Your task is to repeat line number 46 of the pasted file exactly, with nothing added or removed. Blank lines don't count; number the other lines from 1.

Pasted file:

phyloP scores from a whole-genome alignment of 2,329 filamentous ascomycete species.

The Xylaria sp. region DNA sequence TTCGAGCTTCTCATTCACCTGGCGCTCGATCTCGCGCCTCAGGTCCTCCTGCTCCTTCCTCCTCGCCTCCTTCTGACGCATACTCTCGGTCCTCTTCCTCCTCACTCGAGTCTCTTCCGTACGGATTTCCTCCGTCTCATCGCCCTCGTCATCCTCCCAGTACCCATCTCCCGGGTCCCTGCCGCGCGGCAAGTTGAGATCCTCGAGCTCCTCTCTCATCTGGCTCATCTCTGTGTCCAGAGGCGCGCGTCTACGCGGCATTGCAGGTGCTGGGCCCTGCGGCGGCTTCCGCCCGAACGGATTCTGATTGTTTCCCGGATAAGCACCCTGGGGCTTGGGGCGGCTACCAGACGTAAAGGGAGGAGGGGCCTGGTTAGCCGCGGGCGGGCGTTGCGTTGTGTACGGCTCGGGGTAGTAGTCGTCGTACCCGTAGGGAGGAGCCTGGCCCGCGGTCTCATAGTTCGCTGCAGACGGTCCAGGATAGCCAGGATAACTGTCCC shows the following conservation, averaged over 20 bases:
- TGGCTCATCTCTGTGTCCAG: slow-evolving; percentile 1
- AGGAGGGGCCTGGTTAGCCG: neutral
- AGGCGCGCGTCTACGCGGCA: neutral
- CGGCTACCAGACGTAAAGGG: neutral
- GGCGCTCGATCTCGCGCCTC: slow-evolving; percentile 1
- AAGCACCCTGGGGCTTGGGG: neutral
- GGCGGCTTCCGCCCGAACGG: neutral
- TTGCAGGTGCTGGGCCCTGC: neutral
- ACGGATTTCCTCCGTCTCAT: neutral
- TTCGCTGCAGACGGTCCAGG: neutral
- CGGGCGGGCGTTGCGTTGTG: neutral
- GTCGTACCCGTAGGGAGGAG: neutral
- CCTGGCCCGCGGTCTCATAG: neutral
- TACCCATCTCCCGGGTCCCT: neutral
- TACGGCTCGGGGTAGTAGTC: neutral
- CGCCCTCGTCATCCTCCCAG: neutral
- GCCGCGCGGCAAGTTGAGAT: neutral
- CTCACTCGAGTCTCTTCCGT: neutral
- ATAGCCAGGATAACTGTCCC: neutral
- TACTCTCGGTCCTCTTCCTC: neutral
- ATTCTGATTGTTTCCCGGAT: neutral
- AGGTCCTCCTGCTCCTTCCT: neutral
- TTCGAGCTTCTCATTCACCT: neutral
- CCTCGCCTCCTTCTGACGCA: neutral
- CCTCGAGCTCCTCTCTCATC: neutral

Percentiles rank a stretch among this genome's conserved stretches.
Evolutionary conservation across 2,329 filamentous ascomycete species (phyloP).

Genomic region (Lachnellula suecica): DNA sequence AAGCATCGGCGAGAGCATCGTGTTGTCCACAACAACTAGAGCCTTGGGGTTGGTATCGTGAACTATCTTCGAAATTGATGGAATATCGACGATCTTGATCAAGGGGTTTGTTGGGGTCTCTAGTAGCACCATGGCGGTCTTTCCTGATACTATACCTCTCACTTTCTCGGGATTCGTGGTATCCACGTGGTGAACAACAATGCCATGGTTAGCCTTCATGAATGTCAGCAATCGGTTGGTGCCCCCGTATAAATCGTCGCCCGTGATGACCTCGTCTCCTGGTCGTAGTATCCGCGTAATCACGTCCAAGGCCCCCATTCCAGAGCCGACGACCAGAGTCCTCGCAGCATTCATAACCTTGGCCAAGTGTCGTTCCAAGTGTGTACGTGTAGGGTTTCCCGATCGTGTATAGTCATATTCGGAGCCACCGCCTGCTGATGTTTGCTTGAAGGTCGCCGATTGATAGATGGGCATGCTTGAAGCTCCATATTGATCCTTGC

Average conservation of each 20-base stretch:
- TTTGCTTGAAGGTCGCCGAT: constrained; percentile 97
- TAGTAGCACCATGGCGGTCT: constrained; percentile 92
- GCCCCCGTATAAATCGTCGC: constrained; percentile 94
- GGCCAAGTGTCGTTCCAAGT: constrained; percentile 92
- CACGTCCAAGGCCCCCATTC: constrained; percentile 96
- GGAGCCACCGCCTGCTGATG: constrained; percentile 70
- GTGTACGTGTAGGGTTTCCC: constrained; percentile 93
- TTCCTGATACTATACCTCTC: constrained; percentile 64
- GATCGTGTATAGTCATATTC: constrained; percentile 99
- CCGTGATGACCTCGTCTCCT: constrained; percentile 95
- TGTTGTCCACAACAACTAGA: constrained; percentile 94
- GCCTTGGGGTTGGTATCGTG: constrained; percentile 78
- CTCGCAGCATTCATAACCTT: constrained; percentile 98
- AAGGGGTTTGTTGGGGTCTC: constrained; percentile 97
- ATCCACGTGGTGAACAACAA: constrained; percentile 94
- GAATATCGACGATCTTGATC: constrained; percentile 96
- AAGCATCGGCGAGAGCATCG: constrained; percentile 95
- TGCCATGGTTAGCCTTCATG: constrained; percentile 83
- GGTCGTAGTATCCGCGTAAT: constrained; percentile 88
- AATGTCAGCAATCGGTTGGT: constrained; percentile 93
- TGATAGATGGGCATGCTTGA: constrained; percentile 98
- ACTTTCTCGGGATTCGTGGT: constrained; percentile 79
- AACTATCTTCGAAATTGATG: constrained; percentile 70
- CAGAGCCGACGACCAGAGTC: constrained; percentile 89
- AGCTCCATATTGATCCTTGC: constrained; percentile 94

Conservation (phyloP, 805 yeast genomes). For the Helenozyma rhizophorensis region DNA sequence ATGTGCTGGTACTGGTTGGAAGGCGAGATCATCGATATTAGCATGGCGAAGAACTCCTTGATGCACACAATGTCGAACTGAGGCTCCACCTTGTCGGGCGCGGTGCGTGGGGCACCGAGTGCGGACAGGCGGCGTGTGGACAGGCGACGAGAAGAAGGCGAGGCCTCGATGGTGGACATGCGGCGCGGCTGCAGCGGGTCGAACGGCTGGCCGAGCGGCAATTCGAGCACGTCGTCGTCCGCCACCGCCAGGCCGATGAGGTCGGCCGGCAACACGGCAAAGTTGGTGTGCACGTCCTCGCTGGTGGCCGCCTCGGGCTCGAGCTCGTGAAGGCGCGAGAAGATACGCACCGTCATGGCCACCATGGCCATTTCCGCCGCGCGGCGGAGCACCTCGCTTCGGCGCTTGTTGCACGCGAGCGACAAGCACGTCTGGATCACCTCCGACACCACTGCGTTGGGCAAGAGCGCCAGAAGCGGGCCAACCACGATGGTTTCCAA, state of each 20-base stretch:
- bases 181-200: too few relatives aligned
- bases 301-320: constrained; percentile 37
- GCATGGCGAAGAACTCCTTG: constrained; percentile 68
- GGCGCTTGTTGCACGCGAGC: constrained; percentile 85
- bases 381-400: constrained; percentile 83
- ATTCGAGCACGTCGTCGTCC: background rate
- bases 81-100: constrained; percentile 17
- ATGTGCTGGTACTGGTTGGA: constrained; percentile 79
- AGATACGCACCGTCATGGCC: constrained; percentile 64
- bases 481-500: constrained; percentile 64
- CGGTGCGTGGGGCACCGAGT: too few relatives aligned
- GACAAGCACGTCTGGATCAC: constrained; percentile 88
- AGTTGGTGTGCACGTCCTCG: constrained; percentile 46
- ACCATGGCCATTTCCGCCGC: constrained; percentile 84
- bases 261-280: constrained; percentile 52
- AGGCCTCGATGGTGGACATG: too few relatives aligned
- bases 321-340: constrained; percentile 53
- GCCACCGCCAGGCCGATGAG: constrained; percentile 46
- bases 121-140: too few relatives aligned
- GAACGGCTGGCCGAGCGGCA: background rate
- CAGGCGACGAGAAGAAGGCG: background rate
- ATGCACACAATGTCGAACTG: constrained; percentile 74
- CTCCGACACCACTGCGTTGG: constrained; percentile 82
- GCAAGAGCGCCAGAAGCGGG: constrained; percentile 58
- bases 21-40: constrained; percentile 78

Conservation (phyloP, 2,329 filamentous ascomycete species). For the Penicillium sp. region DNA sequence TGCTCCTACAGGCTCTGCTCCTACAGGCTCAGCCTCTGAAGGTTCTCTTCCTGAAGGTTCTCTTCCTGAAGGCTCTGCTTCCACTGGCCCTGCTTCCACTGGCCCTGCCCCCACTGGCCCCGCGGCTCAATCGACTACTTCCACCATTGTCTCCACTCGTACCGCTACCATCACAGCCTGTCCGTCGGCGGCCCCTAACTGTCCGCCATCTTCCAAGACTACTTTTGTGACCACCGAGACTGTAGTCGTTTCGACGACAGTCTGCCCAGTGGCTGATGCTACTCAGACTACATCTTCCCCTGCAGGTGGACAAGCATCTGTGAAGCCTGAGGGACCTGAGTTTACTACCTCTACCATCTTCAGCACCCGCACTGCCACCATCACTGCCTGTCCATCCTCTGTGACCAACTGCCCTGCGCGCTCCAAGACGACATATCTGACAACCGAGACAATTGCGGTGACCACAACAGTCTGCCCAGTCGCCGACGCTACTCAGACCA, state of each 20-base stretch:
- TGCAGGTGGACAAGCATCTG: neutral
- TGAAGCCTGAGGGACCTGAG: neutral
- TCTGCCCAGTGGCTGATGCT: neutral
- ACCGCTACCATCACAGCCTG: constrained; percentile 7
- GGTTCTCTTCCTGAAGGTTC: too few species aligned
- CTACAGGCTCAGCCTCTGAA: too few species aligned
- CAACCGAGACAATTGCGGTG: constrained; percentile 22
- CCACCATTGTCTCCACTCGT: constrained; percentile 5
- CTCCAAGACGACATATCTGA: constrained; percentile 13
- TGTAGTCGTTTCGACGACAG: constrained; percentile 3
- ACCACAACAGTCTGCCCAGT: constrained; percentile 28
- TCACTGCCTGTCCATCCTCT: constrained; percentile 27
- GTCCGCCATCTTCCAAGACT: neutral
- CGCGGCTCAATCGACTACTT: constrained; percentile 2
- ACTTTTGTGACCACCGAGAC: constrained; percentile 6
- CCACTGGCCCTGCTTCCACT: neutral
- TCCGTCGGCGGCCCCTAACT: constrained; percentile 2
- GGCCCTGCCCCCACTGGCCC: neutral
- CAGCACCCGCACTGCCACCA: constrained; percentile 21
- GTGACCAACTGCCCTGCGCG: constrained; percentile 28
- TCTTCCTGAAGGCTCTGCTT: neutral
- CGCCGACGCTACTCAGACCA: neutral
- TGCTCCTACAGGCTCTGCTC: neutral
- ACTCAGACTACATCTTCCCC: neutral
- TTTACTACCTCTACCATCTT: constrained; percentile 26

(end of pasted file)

- ATCCACGTGGTGAACAACAA: constrained; percentile 94